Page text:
- Upper bounds: these require more thinking in order to understand and I'll try my best to make sure you do. We know that 1.5 would NOT round down to 1, therefore we cannot simply say that the upper bound is 1.5 based on that argument. However we use a trick around this. Let's start with 1.4. We know this will round down to 1. What about 1.49? This will also round down to 1. And 1.499? ALSO rounds down to 1. 1.4999? 1.49999? Yes and yes. This is because they are all LESS than 1.5. However with observation, we can notice that the more digits of 9 we add onto the end, the number will approach 1.5 closer and closer while still being less than 1.5 itself. So what is the limit? The limit is the number that 1.4999... approaches as you keep adding digits of 9 onto the end. We can see that the more you add, the closer and closer it will get to 1.5 BUT it will never reach it. Therefore this limit is 1.5, hence the upper bound being 1.5.

    Here is an inequality portaying this explanation that you might find useful: 0.5\leq 1 < 1.5 and anything in that range will indeed round to 1. The two numbers on the side are the LIMITS, hence they are the lower and upper bounds respectively.

    The two bounds of the first one would be 1.5cm (lower bound) and 2.5cm (upper bound). So the maximum length would be 2.5cm.
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    (Original post by RDKGames)
    Think of bounds like two extreme cases of a particular value; one will be the lowest possible one, and the other will be the highest possible one. All the numbers between the two will make up a range of values that will round to that particular value.

    Explanation, bear with me as I can find this difficult to explain in any simpler terms:
    Spoiler:
    Show
    You know how 0.5 rounds UP to 1 and 1.4 rounds DOWN to 1? Finding the bounds would be kinda like working backwards from this. Although bounds are LIMITS, which is a term not worked with at GCSE and I'm unsure how to explain it otherwise. Here's an example.

    Finding the bounds of 1 to 1d.p.
    - Lower bounds: these are very simple to understand. For 1 this would be 0.5 because 0.5 rounds up to 1. Anything less than 0.5 would make the number round down to 0 instead. Now the lower limit (also known as the lower bound) is 0.5. Therefore the lower bound of 1 is 0.5.

    - Upper bounds: these require more thinking in order to understand and I'll try my best to make sure you do. We know that 1.5 would NOT round down to 1, therefore we cannot simply say that the upper bound is 1.5 based on that argument. However we use a trick around this. Let's start with 1.4. We know this will round down to 1. What about 1.49? This will also round down to 1. And 1.499? ALSO rounds down to 1. 1.4999? 1.49999? Yes and yes. This is because they are all LESS than 1.5. However with observation, we can notice that the more digits of 9 we add onto the end, the number will approach 1.5 closer and closer while still being less than 1.5 itself. So what is the limit? The limit is the number that 1.4999... approaches as you keep adding digits of 9 onto the end. We can see that the more you add, the closer and closer it will get to 1.5 BUT it will never reach it. Therefore this limit is 1.5, hence the upper bound being 1.5.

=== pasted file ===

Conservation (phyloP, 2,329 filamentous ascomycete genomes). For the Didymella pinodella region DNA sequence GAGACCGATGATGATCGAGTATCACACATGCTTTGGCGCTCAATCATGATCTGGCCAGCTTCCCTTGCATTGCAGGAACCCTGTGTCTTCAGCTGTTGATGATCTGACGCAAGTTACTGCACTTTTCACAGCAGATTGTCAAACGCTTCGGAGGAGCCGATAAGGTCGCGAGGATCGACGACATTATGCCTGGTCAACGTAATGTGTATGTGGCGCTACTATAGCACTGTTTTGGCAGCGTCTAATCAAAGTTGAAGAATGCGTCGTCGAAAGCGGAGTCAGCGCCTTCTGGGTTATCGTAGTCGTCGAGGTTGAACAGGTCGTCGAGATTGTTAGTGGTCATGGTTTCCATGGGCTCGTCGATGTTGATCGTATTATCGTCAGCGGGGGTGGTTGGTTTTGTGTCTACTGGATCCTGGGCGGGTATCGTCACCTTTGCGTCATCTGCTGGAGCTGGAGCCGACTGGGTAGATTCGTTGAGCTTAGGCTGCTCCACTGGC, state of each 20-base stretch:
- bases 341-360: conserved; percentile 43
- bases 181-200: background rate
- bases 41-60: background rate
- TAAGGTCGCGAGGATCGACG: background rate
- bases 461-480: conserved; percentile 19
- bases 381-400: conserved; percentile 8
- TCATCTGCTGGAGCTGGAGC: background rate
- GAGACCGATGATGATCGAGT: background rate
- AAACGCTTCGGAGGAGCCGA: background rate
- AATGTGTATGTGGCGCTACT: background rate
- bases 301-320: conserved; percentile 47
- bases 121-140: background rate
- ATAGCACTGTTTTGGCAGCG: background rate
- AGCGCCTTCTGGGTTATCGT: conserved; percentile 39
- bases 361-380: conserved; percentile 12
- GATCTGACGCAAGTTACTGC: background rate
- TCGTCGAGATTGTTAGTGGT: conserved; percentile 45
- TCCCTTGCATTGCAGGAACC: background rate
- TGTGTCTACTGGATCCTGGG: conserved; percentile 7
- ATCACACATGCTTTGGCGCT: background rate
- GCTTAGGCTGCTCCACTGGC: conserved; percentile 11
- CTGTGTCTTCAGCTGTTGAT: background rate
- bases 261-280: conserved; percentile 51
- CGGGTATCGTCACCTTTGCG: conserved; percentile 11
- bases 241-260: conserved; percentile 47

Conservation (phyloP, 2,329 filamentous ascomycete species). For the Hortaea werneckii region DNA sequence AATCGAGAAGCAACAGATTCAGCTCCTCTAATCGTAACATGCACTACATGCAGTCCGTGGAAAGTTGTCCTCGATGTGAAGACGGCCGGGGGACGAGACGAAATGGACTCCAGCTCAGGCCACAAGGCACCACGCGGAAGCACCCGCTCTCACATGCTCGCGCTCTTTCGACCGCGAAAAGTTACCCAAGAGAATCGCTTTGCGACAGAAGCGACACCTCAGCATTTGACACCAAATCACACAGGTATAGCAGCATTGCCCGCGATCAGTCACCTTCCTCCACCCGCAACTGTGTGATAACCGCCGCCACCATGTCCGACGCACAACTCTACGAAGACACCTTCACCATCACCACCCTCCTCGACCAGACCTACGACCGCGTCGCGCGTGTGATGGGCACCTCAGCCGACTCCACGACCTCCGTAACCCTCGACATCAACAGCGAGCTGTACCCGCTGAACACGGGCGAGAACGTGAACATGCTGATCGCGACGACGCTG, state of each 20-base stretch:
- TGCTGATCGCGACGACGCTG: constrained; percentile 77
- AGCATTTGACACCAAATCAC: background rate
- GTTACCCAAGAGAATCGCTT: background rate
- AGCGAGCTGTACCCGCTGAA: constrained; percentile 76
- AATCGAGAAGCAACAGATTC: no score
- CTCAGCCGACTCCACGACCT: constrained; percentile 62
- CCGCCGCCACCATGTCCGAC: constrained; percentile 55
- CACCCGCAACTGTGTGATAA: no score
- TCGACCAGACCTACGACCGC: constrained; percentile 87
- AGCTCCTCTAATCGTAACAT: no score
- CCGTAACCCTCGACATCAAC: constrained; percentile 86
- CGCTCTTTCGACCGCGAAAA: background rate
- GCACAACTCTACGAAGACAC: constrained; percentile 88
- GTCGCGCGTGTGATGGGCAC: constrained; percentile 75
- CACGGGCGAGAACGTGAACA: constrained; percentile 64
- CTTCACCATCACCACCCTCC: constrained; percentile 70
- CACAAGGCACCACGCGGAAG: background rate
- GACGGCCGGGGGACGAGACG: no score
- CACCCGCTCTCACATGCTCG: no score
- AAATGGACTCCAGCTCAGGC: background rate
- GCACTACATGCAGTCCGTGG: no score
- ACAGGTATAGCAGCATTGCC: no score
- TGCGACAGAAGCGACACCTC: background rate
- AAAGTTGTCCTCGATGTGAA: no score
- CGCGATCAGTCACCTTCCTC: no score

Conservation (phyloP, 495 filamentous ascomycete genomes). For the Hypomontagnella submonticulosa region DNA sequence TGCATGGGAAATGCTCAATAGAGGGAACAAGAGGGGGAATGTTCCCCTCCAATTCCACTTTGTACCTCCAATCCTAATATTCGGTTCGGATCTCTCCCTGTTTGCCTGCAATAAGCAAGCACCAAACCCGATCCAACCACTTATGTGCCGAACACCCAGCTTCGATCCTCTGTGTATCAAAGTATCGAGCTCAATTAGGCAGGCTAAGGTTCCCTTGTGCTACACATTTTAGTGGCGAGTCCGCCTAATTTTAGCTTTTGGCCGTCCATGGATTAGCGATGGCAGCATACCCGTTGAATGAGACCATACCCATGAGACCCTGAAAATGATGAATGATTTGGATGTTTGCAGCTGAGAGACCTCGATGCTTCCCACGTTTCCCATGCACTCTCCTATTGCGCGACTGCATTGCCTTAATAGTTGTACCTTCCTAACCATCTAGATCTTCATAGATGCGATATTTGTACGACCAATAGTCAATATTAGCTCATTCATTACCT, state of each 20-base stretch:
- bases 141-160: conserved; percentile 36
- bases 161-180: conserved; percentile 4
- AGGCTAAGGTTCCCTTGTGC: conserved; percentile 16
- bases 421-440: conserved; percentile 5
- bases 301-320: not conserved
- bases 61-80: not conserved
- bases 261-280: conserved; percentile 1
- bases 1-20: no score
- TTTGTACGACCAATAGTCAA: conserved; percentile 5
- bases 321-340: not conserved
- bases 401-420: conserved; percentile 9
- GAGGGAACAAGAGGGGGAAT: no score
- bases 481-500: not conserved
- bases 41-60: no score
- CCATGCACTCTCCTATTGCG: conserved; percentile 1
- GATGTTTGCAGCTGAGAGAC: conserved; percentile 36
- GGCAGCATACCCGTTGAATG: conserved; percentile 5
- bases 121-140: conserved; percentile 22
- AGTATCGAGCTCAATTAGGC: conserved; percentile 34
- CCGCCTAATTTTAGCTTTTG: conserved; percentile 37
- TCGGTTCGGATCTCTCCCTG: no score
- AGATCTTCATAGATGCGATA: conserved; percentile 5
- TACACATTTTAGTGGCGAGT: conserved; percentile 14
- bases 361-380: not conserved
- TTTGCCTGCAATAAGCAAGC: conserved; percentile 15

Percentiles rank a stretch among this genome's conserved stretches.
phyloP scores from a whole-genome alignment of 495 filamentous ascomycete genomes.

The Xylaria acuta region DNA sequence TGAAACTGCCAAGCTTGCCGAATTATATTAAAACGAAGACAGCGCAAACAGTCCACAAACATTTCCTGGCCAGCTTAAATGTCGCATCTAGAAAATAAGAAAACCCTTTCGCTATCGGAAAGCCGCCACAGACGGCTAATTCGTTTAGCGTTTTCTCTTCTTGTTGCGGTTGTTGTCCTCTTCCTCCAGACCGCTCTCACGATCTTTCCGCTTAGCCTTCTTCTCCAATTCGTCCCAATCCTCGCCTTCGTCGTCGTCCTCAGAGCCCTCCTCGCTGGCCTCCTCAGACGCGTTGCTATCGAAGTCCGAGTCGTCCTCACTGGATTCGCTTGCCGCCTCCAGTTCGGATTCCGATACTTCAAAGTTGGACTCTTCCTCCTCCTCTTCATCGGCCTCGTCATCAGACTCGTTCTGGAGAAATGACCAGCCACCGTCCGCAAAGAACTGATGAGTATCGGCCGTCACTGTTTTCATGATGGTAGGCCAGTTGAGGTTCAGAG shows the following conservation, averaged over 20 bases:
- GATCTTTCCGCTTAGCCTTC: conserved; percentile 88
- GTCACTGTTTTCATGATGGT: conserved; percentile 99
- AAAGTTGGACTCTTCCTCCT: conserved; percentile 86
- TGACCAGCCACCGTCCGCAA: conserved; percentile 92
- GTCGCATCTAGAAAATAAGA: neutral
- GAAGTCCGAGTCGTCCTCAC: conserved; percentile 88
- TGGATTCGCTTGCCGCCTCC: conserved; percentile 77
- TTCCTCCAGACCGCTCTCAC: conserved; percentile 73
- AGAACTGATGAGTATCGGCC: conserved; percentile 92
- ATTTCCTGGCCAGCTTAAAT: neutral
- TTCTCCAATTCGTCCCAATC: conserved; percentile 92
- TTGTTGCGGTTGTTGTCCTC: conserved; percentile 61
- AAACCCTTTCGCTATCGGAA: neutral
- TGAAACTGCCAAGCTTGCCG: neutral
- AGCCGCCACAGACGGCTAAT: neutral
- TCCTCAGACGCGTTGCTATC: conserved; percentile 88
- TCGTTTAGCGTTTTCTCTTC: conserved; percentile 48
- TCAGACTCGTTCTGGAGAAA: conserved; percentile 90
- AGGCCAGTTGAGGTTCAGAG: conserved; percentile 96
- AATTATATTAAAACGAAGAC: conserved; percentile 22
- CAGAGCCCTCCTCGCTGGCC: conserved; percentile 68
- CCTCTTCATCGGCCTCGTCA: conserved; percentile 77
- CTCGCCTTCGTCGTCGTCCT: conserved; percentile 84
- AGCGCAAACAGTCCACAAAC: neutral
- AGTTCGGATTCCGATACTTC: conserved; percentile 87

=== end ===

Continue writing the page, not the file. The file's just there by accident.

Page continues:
Here is an inequality portaying this explanation that you might find useful: 0.5\leq 1 < 1.5 and anything in that range will indeed round to 1. The two numbers on the side are the LIMITS, hence they are the lower and upper bounds respectively.

    The two bounds of the first one would be 1.5cm (lower bound) and 2.5cm (upper bound). So the maximum length would be 2.5cm.
    Thank you so much.

    Can you do the first question on paper please and how you'd lay it out.

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    (Original post by RDKGames)
    Apologies for the delay, I was dealing with some uni stuff.

    Anyhow, that's correct. If you give me an example of a bounds question I'll be able to help you as I forgot what bounds are like at GCSE level.
    I tried the first question myself.


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    (Original post by z_o_e)
    I tried the first question myself.


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    That's good. No need to show the progression with the increasing 9s though. A simple inequality would suffice.
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    (Original post by RDKGames)
    That's good. No need to show the progression with the increasing 9s though. A simple inequality would suffice.
    How do I do Q2?